Updated October 5, 2020

Updated May 28, 2020 

Originally posted October 22, 2019

In October 2018, Health Canada approved Radicava (edaravone) for use in Canada. As edaravone continues to move through the drug access pathway to become available to Canadians, there will continue to be important updates for those in our community who are currently accessing the treatment or interested in doing so. This blog post will be updated as information about edaravone becomes available.

Throughout this process, we will continue to work with ALS Societies across Canada to bring forward the experiences and perspectives of Canadians living with ALS. For this therapy, and for future proven therapies, we will continue to advocate to government to streamline the drug access pathway and improve its transparency.

Personal Importation

Can I still bring edaravone into Canada through personal importation? 

Health Canada has confirmed that personal importation of edaravone is being extended beyond the initial April 1, 2020 date, until October 1, 2020. They have now extended the date once again from October 1, 2020 until April 1, 2021. This includes people having the medication shipped to them as well as carrying it on their person. Your ALS clinician will also have up-to-date information.

Public Reimbursement: 

Is the drug available through the public healthcare system/public reimbursement?  

Not yet in all provinces. Negotiations with the pan-Canadian Pharmaceutical Alliance (pCPA) concluded on April 15, 2020. The province of Quebec added the drug to its provincial drug program in late April 2020. The province of Ontario added the drug to its Exceptional Access Program (EAP) in late May 2020. The provinces of Alberta, New Brunswick, Manitoba and Saskatchewan added the drug to their provincial drug programs in June 2020. Nova Scotia added the drug to its formulary (special authorization) in July 2020 and BC added the drug to their provincial drug program in August 2020.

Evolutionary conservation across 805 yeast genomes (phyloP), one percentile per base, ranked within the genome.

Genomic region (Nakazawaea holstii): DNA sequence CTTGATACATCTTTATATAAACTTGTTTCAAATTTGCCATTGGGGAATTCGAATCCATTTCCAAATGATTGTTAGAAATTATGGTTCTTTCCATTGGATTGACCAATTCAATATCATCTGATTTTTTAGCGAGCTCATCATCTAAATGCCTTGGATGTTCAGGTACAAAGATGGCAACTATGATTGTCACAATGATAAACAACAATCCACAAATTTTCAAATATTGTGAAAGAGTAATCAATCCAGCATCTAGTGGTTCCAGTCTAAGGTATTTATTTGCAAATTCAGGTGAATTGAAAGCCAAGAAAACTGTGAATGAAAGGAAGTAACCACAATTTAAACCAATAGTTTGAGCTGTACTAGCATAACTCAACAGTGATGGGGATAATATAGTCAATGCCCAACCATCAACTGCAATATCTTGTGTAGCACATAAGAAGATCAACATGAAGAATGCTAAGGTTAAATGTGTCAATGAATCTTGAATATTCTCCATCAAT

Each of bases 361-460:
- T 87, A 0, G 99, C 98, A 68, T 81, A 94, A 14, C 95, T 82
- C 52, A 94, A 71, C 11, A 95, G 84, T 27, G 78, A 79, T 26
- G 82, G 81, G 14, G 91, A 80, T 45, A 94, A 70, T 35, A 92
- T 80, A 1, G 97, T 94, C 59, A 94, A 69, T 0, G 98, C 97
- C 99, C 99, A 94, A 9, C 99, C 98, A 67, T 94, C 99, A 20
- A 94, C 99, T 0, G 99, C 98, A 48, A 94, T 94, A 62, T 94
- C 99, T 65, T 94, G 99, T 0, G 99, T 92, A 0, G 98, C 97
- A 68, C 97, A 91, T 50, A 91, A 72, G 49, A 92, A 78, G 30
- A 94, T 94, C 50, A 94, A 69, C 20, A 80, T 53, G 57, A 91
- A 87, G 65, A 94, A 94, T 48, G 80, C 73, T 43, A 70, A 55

It is our hope that pricing and coverage decisions are not a barrier for people living with ALS to access the therapy, from either a time or affordability perspective. But with no defined timeframe for a decision and no transparency in the process, advocacy efforts are vital in communicating that there is an urgent unmet need within the community.

Advocating to each provincial government is essential to bring forward the voices of the ALS community, so that individual healthcare systems understand why timely, equitable, and affordable access to proven ALS therapies is essential. To learn more about how you can play a role in advocating for an expedited decision please visit us here. 

Commercial Availability:

Starting November 5, 2019, Radicava (edaravone) will become commercially available in Canada. To understand what this means for you please see our FAQ posted below.

What is the current status of edaravone within the drug access pathway? 

In October 2018, Radicava (edaravone) was approved by Health Canada as a treatment for ALS. Since then, the drug has continued to move through the regulatory process to become available to Canadians. As of September 30, 2019, Radicava was on the list of drugs in active pricing negotiations with the pan-Canadian Pharmaceutical Alliance (pCPA). Negotiations with the pan-Canadian Pharmaceutical Alliance (pCPA) concluded on April 15, 2020.

What do I do if I am one of the 210 people on the MTPC Edaravone Supply Program? 

Please speak with your ALS clinician for more information on the status of the MTPC Edaravone Supply Program.

Can I get the drug through private insurance? 

As of November 5, 2019, the drug will be available for people with private reimbursement who receive a positive reimbursement approval through their private insurer. Please speak with your ALS clinician for more information. You can also contact the MTP Patient Support Program at 1-833-211-6878.

What happens if I have no private insurance and am not on the MTPC Edaravone Supply Program? 

Your ALS clinician will have the most up-to-date information on the different avenues to access the therapy. A list of ALS clinics is available at https://www.als.ca/support-services/other-provinces/

Can I pay out-of-pocket for the drug? 

Please speak with your ALS clinician for more information.

More Information:

Posted in: Advocacy